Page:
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Making the world a better place
Girl Scouting has inspired generations of girls and women to make the world a better place for more than 100 years. This blog is dedicated to sharing leadership stories. Stop by regularly for ideas and inspiration.
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November 11, 2013 at 02:27pm
Carla Lasky is a Girl Scout Troop Leader from Duluth. Recently she sent in a letter showing appreciation for sister volunteer Shirley Balgaard who introduced her to new international aspects of Girl Scouting.We thought you might enjoy hearing some of the insights she shared.
"... Eleven years ago, I started my troop. We ran our meetings, did some of the council events and went to Camp Roundelay. Then I met Shirley Balgaard! She opened up the world of Girl Scouts to me. She taught me what Roperunners and SWAPaloozas were by letting me help her run one of each. She showed me how to have an International Festival for World Thinking Day. She signed our troop up with hers for Our World, Our Family camp, which is amazing!
She also exposed me to the World Association of Girl Guides and Girl Scouts. If you have attended the Duluth area World Thinking Day program, your girls have earned world badges and are on their way to earning their Global Action Theme badge. This is a curriculum put together with the help of the United Nations. This is an excellent program for all ages and works on issues related to the world.
She got me involved with the Greenblood news which has sooo much information and ideas. We even got our GS penpals from around the world here. Through this site we got involved with a SWAP group and exchanged swaps from all around the world. Tessa and I have had dinner made for us by three Taiwan leaders, who shared with us how GS is done in their country. We have done exchanges with Austraiian troops of cookies and patches.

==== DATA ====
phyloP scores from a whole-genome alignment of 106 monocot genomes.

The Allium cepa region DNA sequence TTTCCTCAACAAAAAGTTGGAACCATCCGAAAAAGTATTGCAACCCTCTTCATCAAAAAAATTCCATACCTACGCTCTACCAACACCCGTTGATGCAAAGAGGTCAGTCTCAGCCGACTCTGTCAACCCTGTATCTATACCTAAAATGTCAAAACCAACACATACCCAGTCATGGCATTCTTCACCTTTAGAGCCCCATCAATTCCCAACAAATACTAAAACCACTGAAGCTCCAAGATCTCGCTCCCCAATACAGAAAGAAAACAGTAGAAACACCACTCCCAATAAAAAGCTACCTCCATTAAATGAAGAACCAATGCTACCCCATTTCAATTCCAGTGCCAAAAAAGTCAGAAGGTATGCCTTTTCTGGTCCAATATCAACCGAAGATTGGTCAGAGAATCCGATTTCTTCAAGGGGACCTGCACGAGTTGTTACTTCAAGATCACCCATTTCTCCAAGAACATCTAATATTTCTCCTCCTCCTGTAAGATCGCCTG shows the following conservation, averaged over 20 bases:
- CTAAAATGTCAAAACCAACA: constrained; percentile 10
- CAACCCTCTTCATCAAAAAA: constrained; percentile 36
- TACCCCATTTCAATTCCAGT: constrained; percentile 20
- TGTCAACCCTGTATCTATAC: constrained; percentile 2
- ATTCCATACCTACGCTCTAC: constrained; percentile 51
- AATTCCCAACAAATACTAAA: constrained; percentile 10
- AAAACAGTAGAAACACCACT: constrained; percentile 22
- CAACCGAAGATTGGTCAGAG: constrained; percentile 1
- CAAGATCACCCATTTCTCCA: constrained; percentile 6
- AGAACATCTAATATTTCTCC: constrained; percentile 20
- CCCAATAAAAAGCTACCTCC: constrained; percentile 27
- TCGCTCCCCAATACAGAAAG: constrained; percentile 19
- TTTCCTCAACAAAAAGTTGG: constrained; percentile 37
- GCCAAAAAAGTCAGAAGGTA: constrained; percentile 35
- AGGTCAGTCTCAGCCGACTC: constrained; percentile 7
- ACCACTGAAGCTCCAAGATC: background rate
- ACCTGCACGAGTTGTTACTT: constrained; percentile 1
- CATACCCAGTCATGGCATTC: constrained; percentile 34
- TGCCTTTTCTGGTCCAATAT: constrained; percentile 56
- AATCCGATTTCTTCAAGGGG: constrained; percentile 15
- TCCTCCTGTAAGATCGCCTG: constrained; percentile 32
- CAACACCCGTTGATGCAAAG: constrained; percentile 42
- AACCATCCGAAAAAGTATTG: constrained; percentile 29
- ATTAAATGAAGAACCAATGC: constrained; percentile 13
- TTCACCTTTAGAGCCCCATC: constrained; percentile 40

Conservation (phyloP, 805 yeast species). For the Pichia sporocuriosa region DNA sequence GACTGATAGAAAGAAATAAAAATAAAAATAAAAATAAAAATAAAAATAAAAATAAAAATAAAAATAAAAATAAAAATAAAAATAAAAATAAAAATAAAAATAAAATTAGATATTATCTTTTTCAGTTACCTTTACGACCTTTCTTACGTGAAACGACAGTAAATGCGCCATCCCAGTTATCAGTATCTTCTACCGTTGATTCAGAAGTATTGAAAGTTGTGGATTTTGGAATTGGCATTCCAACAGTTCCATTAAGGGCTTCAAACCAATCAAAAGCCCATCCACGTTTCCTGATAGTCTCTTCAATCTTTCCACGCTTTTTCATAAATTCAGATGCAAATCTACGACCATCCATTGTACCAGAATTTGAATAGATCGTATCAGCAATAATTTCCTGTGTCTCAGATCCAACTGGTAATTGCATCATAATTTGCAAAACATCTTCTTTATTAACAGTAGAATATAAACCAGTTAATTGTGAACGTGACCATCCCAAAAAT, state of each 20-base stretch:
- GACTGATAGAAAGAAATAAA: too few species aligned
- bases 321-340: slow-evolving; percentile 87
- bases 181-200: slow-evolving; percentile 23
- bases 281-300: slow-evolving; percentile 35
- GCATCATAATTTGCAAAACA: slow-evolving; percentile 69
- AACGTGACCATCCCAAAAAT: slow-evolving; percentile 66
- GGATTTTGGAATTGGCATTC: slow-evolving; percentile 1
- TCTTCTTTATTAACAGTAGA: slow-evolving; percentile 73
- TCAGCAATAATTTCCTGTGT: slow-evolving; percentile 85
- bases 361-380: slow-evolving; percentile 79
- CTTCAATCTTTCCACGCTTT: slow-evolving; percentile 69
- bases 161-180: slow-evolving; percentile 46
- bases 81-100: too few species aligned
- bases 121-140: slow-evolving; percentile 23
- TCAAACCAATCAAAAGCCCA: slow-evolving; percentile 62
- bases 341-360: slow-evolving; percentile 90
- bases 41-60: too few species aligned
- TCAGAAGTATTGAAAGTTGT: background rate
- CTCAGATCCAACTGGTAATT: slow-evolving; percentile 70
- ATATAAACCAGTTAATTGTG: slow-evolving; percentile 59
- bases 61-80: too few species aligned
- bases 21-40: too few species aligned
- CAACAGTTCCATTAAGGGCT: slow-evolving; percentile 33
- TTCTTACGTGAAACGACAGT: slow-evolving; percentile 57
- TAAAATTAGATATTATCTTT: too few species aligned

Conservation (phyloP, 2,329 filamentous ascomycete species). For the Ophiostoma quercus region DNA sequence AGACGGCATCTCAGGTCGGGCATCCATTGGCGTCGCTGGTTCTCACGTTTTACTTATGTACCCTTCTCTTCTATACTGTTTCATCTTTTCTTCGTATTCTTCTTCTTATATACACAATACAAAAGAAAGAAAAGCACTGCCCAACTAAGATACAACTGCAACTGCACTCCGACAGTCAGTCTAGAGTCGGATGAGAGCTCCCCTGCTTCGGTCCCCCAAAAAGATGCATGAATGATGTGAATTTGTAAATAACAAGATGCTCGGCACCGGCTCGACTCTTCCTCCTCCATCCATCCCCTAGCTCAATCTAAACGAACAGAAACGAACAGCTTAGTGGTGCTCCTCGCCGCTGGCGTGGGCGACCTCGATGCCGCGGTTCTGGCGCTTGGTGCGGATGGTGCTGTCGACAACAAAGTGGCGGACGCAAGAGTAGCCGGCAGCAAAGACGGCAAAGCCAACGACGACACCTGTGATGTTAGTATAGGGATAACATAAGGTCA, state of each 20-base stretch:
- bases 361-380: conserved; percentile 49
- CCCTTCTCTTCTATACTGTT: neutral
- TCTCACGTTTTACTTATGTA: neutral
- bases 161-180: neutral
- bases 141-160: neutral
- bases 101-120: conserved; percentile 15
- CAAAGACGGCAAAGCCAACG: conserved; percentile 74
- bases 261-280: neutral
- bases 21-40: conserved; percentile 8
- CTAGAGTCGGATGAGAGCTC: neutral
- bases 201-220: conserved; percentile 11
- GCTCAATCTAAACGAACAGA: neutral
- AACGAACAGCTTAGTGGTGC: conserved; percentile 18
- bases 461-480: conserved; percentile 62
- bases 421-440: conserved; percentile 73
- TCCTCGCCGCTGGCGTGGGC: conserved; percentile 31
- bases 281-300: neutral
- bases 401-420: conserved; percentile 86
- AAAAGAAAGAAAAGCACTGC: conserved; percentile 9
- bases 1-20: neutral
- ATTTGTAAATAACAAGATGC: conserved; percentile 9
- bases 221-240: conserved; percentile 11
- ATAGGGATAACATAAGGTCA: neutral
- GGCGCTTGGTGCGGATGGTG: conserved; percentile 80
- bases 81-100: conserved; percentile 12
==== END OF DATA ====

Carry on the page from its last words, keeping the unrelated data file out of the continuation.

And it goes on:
I could go on. I just want leaders to know that there is so much out there for your girls. It takes a leader to expose them to all that is available. And a huge thank you to a great leader and friend, Shirley.
Send in your Girl Scout story.
May 2, 2013 at 01:34pm
Holding up the Girl Scout sign, I began the Promise confidently: “On my honor, I will try…” But, I stopped suddenly to swallow an unexpected lump in my throat. Looking down at the tiled floor of the church basement, I was a bit embarrassed by the sudden trickle of tears the words brought to my eyes: “To help people at all times…”
Finishing in a whisper, I juggled my presence of mind to recite the Law along with the other attendees of the New Leader training and the sudden, overwhelming memories of Girl Scouts in my younger years: beautiful, shining years of meetings and field trips and overnights. Leaders who declared “great job” no matter how badly you did. Camping trips hilariously punctuated by wet tents and burnt food. Hundreds of cases of cookies piled in our family’s barn when my mom once volunteered as Community Cookie Coordinator. Now, standing in a circle with other young mothers whose Kindergartners, like mine, were chomping at the bit to don the little blue vests, I would bestow these beautiful, shining experiences on my own girls.
Experiences gaining confidence. Growing up in New England, I attended Camp Wind-in-the-Pines in Plymouth, Massachusetts, where the camp song begins “Some call it fun, while some may call it ma-a-a-dness! A ham by nature, I was never afraid to sing the loudest or get up on stage, but I was shy about being athletic. I preferred not to sweat “ever” and I cramped up in the first 20 yards of a jog. But, the swim coach at Camp Wind-in-the-Pines (Sunshine was the only name I knew her by, of course) didn’t buy it. Slapping the green swim cap of an intermediate swimmer in my hand, she pushed me to bend my knees deeper to dive further; to relax yet engage my muscles to float on my back; to kick and stroke in harmony to actually move along in the water, not just make a splashy show.
Sunshine wasn’t the only person who contributed to my confidence then; wrapped in their grungier-by-the-day beach towels, my tentmates patiently waited through my sluggish laps, leafing through a wrinkled Sassy magazine at the edge of the greenish-goldish water.